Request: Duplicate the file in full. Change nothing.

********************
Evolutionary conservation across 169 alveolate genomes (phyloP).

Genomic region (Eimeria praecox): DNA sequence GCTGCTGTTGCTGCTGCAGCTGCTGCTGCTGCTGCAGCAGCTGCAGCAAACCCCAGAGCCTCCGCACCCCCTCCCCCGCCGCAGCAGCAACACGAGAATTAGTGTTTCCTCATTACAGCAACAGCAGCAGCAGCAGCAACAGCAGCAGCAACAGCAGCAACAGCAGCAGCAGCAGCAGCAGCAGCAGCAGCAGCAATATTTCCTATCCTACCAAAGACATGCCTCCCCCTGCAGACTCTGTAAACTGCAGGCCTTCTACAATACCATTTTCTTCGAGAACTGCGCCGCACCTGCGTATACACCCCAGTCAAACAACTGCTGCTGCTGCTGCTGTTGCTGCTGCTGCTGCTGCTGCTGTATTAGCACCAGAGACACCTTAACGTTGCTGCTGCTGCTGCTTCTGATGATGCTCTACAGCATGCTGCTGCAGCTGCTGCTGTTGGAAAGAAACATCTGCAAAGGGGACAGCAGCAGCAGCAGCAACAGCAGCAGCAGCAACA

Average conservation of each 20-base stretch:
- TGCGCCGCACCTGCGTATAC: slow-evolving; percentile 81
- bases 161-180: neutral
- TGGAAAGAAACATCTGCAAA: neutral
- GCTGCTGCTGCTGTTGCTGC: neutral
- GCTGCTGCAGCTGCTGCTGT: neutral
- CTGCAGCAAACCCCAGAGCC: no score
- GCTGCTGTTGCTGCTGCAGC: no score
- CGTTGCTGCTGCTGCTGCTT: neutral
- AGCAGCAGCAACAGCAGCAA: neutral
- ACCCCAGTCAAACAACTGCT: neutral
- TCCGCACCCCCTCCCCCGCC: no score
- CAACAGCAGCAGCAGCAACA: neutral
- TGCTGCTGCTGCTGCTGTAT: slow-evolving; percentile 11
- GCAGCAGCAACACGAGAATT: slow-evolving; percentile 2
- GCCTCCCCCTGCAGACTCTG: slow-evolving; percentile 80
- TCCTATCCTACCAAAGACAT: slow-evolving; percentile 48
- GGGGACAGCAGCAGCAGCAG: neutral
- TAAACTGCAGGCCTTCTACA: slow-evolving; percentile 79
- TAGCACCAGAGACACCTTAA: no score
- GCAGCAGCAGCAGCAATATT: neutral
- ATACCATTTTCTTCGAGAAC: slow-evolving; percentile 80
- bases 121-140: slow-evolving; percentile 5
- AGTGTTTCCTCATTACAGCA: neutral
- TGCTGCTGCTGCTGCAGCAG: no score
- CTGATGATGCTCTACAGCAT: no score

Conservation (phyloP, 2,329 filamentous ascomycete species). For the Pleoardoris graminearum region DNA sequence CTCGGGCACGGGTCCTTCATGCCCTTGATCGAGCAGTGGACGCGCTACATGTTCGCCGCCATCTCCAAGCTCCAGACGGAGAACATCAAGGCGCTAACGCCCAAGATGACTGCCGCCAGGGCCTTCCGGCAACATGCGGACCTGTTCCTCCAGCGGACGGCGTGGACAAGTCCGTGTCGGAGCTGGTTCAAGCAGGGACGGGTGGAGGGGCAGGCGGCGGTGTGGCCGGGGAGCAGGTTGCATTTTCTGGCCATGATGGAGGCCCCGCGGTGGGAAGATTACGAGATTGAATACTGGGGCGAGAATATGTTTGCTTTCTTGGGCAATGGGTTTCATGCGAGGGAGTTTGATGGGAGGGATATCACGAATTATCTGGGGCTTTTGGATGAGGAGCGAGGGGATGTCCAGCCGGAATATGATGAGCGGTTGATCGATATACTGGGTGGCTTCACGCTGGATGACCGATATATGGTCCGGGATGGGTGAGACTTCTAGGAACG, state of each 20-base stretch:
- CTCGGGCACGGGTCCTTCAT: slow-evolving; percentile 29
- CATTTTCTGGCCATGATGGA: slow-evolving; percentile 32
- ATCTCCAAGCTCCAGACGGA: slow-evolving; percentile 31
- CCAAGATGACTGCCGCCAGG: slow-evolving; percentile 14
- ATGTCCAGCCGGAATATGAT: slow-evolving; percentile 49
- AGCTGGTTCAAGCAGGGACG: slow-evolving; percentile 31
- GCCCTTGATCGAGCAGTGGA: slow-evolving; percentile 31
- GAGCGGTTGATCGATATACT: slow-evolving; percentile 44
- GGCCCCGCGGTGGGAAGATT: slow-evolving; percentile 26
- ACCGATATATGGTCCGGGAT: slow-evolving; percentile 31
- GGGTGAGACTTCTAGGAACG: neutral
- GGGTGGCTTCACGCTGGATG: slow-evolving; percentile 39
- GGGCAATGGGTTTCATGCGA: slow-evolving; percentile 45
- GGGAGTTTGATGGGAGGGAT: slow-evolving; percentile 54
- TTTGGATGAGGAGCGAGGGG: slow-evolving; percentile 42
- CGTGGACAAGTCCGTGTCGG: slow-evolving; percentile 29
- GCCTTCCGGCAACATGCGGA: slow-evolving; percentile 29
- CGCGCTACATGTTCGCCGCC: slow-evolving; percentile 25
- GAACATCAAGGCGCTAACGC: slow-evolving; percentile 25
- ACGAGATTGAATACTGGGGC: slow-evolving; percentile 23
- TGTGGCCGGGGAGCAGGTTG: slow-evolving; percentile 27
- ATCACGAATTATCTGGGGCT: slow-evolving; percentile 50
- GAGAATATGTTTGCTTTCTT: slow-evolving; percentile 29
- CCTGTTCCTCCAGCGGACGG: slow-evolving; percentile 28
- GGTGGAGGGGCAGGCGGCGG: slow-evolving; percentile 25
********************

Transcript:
Evolutionary conservation across 169 alveolate genomes (phyloP).

Genomic region (Eimeria praecox): DNA sequence GCTGCTGTTGCTGCTGCAGCTGCTGCTGCTGCTGCAGCAGCTGCAGCAAACCCCAGAGCCTCCGCACCCCCTCCCCCGCCGCAGCAGCAACACGAGAATTAGTGTTTCCTCATTACAGCAACAGCAGCAGCAGCAGCAACAGCAGCAGCAACAGCAGCAACAGCAGCAGCAGCAGCAGCAGCAGCAGCAGCAGCAATATTTCCTATCCTACCAAAGACATGCCTCCCCCTGCAGACTCTGTAAACTGCAGGCCTTCTACAATACCATTTTCTTCGAGAACTGCGCCGCACCTGCGTATACACCCCAGTCAAACAACTGCTGCTGCTGCTGCTGTTGCTGCTGCTGCTGCTGCTGCTGTATTAGCACCAGAGACACCTTAACGTTGCTGCTGCTGCTGCTTCTGATGATGCTCTACAGCATGCTGCTGCAGCTGCTGCTGTTGGAAAGAAACATCTGCAAAGGGGACAGCAGCAGCAGCAGCAACAGCAGCAGCAGCAACA

Average conservation of each 20-base stretch:
- TGCGCCGCACCTGCGTATAC: slow-evolving; percentile 81
- bases 161-180: neutral
- TGGAAAGAAACATCTGCAAA: neutral
- GCTGCTGCTGCTGTTGCTGC: neutral
- GCTGCTGCAGCTGCTGCTGT: neutral
- CTGCAGCAAACCCCAGAGCC: no score
- GCTGCTGTTGCTGCTGCAGC: no score
- CGTTGCTGCTGCTGCTGCTT: neutral
- AGCAGCAGCAACAGCAGCAA: neutral
- ACCCCAGTCAAACAACTGCT: neutral
- TCCGCACCCCCTCCCCCGCC: no score
- CAACAGCAGCAGCAGCAACA: neutral
- TGCTGCTGCTGCTGCTGTAT: slow-evolving; percentile 11
- GCAGCAGCAACACGAGAATT: slow-evolving; percentile 2
- GCCTCCCCCTGCAGACTCTG: slow-evolving; percentile 80
- TCCTATCCTACCAAAGACAT: slow-evolving; percentile 48
- GGGGACAGCAGCAGCAGCAG: neutral
- TAAACTGCAGGCCTTCTACA: slow-evolving; percentile 79
- TAGCACCAGAGACACCTTAA: no score
- GCAGCAGCAGCAGCAATATT: neutral
- ATACCATTTTCTTCGAGAAC: slow-evolving; percentile 80
- bases 121-140: slow-evolving; percentile 5
- AGTGTTTCCTCATTACAGCA: neutral
- TGCTGCTGCTGCTGCAGCAG: no score
- CTGATGATGCTCTACAGCAT: no score

Conservation (phyloP, 2,329 filamentous ascomycete species). For the Pleoardoris graminearum region DNA sequence CTCGGGCACGGGTCCTTCATGCCCTTGATCGAGCAGTGGACGCGCTACATGTTCGCCGCCATCTCCAAGCTCCAGACGGAGAACATCAAGGCGCTAACGCCCAAGATGACTGCCGCCAGGGCCTTCCGGCAACATGCGGACCTGTTCCTCCAGCGGACGGCGTGGACAAGTCCGTGTCGGAGCTGGTTCAAGCAGGGACGGGTGGAGGGGCAGGCGGCGGTGTGGCCGGGGAGCAGGTTGCATTTTCTGGCCATGATGGAGGCCCCGCGGTGGGAAGATTACGAGATTGAATACTGGGGCGAGAATATGTTTGCTTTCTTGGGCAATGGGTTTCATGCGAGGGAGTTTGATGGGAGGGATATCACGAATTATCTGGGGCTTTTGGATGAGGAGCGAGGGGATGTCCAGCCGGAATATGATGAGCGGTTGATCGATATACTGGGTGGCTTCACGCTGGATGACCGATATATGGTCCGGGATGGGTGAGACTTCTAGGAACG, state of each 20-base stretch:
- CTCGGGCACGGGTCCTTCAT: slow-evolving; percentile 29
- CATTTTCTGGCCATGATGGA: slow-evolving; percentile 32
- ATCTCCAAGCTCCAGACGGA: slow-evolving; percentile 31
- CCAAGATGACTGCCGCCAGG: slow-evolving; percentile 14
- ATGTCCAGCCGGAATATGAT: slow-evolving; percentile 49
- AGCTGGTTCAAGCAGGGACG: slow-evolving; percentile 31
- GCCCTTGATCGAGCAGTGGA: slow-evolving; percentile 31
- GAGCGGTTGATCGATATACT: slow-evolving; percentile 44
- GGCCCCGCGGTGGGAAGATT: slow-evolving; percentile 26
- ACCGATATATGGTCCGGGAT: slow-evolving; percentile 31
- GGGTGAGACTTCTAGGAACG: neutral
- GGGTGGCTTCACGCTGGATG: slow-evolving; percentile 39
- GGGCAATGGGTTTCATGCGA: slow-evolving; percentile 45
- GGGAGTTTGATGGGAGGGAT: slow-evolving; percentile 54
- TTTGGATGAGGAGCGAGGGG: slow-evolving; percentile 42
- CGTGGACAAGTCCGTGTCGG: slow-evolving; percentile 29
- GCCTTCCGGCAACATGCGGA: slow-evolving; percentile 29
- CGCGCTACATGTTCGCCGCC: slow-evolving; percentile 25
- GAACATCAAGGCGCTAACGC: slow-evolving; percentile 25
- ACGAGATTGAATACTGGGGC: slow-evolving; percentile 23
- TGTGGCCGGGGAGCAGGTTG: slow-evolving; percentile 27
- ATCACGAATTATCTGGGGCT: slow-evolving; percentile 50
- GAGAATATGTTTGCTTTCTT: slow-evolving; percentile 29
- CCTGTTCCTCCAGCGGACGG: slow-evolving; percentile 28
- GGTGGAGGGGCAGGCGGCGG: slow-evolving; percentile 25